A sign outside Whitfield Hall, a concert auditorium, reminding Mississippi University for Women students to take precautions against COVID-19. Credit: Molly Minta/Mississippi Today

The Mississippi Department of Health reported zero new COVID-19 deaths on Thursday, making Nov. 3 the first day since June 30 without a pandemic-related death in Mississippi. 

Though it’s just a single-day report, the announcement undoubtedly came as a relief to many living in the state with the highest COVID-19 death rate in the nation, which has lost one out of every 300 residents to the virus. In total, 10,134 Mississippians have died from COVID-19

If Mississippi were a country, it would have the third highest per capita death rate in the world, following only Peru and Bosnia.

The rate is even higher in some of Mississippi’s hardest-hit and least vaccinated counties, such as Neshoba County, which at one death per 141 residents has the highest death rate of any county in the nation.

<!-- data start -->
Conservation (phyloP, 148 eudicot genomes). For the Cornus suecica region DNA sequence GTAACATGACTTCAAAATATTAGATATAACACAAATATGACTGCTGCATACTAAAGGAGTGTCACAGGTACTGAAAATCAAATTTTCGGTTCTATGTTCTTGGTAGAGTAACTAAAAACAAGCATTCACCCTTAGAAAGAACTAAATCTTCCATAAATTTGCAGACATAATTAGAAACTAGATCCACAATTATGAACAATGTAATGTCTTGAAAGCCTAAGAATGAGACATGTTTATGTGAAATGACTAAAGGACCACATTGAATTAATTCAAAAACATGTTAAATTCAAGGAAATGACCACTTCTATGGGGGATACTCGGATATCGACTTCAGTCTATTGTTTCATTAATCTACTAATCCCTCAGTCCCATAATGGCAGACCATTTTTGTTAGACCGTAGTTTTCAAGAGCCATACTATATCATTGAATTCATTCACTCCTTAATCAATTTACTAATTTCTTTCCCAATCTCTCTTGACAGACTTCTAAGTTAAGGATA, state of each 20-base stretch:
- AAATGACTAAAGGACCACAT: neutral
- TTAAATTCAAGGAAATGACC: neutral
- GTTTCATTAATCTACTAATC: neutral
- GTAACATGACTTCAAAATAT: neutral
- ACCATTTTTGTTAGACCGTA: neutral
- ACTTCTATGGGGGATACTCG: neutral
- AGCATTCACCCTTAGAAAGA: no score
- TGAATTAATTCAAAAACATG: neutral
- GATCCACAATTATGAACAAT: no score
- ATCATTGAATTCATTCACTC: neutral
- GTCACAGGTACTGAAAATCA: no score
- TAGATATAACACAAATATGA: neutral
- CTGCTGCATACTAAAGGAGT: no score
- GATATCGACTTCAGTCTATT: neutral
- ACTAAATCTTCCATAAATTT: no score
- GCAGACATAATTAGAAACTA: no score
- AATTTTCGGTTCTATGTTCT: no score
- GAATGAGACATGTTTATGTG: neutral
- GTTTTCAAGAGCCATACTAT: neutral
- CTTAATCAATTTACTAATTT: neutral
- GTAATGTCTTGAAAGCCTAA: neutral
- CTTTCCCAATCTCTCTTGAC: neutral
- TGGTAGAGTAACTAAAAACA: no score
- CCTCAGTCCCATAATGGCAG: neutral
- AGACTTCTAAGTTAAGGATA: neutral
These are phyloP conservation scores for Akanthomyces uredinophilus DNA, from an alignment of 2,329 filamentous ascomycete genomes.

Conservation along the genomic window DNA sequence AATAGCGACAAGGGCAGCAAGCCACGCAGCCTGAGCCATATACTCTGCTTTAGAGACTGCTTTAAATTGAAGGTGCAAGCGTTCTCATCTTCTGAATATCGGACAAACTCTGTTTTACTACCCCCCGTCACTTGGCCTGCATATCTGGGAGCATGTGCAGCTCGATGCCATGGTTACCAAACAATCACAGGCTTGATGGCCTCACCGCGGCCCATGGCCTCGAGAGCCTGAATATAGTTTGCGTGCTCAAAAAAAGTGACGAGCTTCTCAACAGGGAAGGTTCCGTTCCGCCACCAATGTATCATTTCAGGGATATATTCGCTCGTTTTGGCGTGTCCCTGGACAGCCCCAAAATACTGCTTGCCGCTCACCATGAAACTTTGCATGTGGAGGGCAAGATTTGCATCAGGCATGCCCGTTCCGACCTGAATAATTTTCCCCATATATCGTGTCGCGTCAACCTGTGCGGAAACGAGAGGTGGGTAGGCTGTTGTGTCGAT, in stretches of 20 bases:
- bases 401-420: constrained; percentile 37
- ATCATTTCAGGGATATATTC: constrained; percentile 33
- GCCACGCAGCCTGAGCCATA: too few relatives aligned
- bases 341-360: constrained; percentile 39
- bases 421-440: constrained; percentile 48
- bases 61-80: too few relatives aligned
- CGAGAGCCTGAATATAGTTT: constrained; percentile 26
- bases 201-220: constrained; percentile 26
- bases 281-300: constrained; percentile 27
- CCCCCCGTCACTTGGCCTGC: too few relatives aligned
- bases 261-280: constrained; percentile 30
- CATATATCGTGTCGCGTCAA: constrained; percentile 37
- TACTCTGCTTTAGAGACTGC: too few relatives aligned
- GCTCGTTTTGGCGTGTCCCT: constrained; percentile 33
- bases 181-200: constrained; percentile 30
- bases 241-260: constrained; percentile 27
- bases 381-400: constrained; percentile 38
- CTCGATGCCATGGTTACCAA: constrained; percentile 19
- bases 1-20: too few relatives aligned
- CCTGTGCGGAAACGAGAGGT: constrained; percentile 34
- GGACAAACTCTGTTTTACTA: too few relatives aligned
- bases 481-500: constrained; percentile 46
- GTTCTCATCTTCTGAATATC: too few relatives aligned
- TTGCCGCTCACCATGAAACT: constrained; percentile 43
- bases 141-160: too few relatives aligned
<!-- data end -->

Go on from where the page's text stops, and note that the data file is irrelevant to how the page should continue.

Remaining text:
READ MORE: Gov. Tate Reeves says he and attorney general will sue over Biden vaccine mandate

Mississippi’s 7-day average for new infections (285) has dropped by 92% since the mid-August peak (3,586) of the Delta variant surge that saw the near-collapse of the state’s hospital system as they were overwhelmed by mostly unvaccinated patients. The rate of hospitalizations and deaths has followed this sharp downward trend. 

The biggest culprit for the incredible levels of sickness and death from COVID-19 that Mississippians have experienced is the state’s low vaccination rate, which at 46% is the fifth-lowest in the nation. 

READ MORE: Wicker, Hyde-Smith join other Mississippi Republicans in opposing Biden vaccine mandate


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Will Stribling covers healthcare and breaking news for Mississippi Today.